Weber Shandwick Research Shows Always-On Transparency Pays Off

The insights in this article are drawn from Weber Shandwick’s Always-On Transparency Report, which explores how forward-thinking organizations continually share failures, lessons, and insider perspectives behind impact results.

Admitting failure isn’t something most CEOs do, especially failure to reach a publicly announced goal. But Paul Polman, the CEO of Unilever, a Weber Shandwick client, has always charted a new path on the role that companies can play in addressing social challenges. Asked point blank if Unilever would successfully meet all the company’s sustainability goals over the next decade, Polman answered honestly: “We won’t.” While some might find his blunt honesty in the face of direct inquiry unwise, Polman is part of a new wave of corporate leaders who are embracing an always-on transparency mindset.

AO Transparency RoadMap

What is driving the demand for transparency? In the information age, everyone wants to know everything. Whether it’s reading a Yelp review before making a dinner reservation or checking Glassdoor before taking a new job, people want more information, more often, with more personal relevance. They want to understand a company’s impact on society and where the products they consume come from. They want to know how governments steward public dollars. They want to know how social sector organizations allocate resources to address pressing challenges.

In an exponentially expanding sea of information, no company can hide, and brands that deliver more gain trust. Data shows that people trust the brands that embrace the transparency imperative. Millennials view companies that include customer feedback on their websites as “honest” (66%) and “credible” (53%). Seventy-one percent of consumers consider a company more trustworthy if its leadership team uses social media to openly communicate about its core mission, values, and purpose.

The headwinds facing the private sector are clear: climate change, rapid population growth, and widening income inequality have forced corporations to be part of the solution, albeit sometimes imperfectly and incompletely. Most people are sophisticated consumers of content, adept at identifying when a company is greenwashing its commitment to social impact or speaking truth. In response, many companies have upped their game to earn consumer confidence through open and transparent communication on all channels at all times. Paul Polman knows that to do any less is to risk losing customers or worse, license to operate in important markets around the world. Embracing transparency provides a pathway for companies to measure progress, better understand their impact, and foster a broader culture of accountability that, in turn, builds trust among consumers and stakeholders alike.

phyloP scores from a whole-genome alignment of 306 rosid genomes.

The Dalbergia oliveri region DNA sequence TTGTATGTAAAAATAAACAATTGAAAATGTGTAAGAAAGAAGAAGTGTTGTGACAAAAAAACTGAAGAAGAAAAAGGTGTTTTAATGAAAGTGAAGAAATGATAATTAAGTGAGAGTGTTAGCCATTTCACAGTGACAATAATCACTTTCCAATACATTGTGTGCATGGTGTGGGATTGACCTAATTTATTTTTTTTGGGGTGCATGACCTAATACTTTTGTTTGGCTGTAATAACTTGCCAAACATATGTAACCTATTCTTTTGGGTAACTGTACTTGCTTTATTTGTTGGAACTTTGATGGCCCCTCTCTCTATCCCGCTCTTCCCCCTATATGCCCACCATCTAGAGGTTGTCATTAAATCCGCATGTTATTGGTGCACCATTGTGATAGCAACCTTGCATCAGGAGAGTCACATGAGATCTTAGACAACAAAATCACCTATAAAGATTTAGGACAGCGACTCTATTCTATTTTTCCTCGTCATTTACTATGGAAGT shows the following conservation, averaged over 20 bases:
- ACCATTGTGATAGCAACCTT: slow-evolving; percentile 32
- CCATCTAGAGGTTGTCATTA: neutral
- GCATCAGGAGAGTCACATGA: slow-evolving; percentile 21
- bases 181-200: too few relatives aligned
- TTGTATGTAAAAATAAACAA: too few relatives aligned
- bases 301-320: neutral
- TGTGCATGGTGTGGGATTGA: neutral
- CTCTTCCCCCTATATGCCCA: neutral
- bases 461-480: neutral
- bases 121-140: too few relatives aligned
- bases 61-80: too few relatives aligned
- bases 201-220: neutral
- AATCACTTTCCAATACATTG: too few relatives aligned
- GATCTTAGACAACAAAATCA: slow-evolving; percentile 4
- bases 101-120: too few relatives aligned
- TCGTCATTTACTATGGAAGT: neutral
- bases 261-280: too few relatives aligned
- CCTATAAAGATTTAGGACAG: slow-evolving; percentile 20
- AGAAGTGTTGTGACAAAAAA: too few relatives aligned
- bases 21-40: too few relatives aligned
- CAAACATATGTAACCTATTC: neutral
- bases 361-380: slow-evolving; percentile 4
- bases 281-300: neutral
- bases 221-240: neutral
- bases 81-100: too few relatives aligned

Companies Embrace Reporting Over Reports

Yet, earning trust relies on both a mindset that embraces the value of transparency and the infrastructure in place to measure and analyze the right information. External transparency requires that companies build internal infrastructure that allows their leaders to effectively measure their outputs and outcomes. The old adage, “What isn’t measured, isn’t managed,” holds true. With rigorous reporting processes, companies can better identify and address both risks and opportunities, revealing weakness in a supply chain or anticipating changes in consumer demand. Intentional reporting can help a company continue to transform, grow, and ultimately be more successful.

Almost three quarters of the largest 250 companies now report on their sustainability efforts. Yet, despite the reporting and transparency imperative, many companies struggle to build effective reporting systems. In the last 20 years, companies have increasingly adopted global standards like those created and supported by GRI, a framework that helps corporate leaders assess non-financial risk and identify issues that most directly affect their bottom line. In fact, sustainability and social impact reporting frameworks are helping advance the very concept of materiality to include impacts far beyond economic conditions, which in turn help business leaders manage against the full context of operations.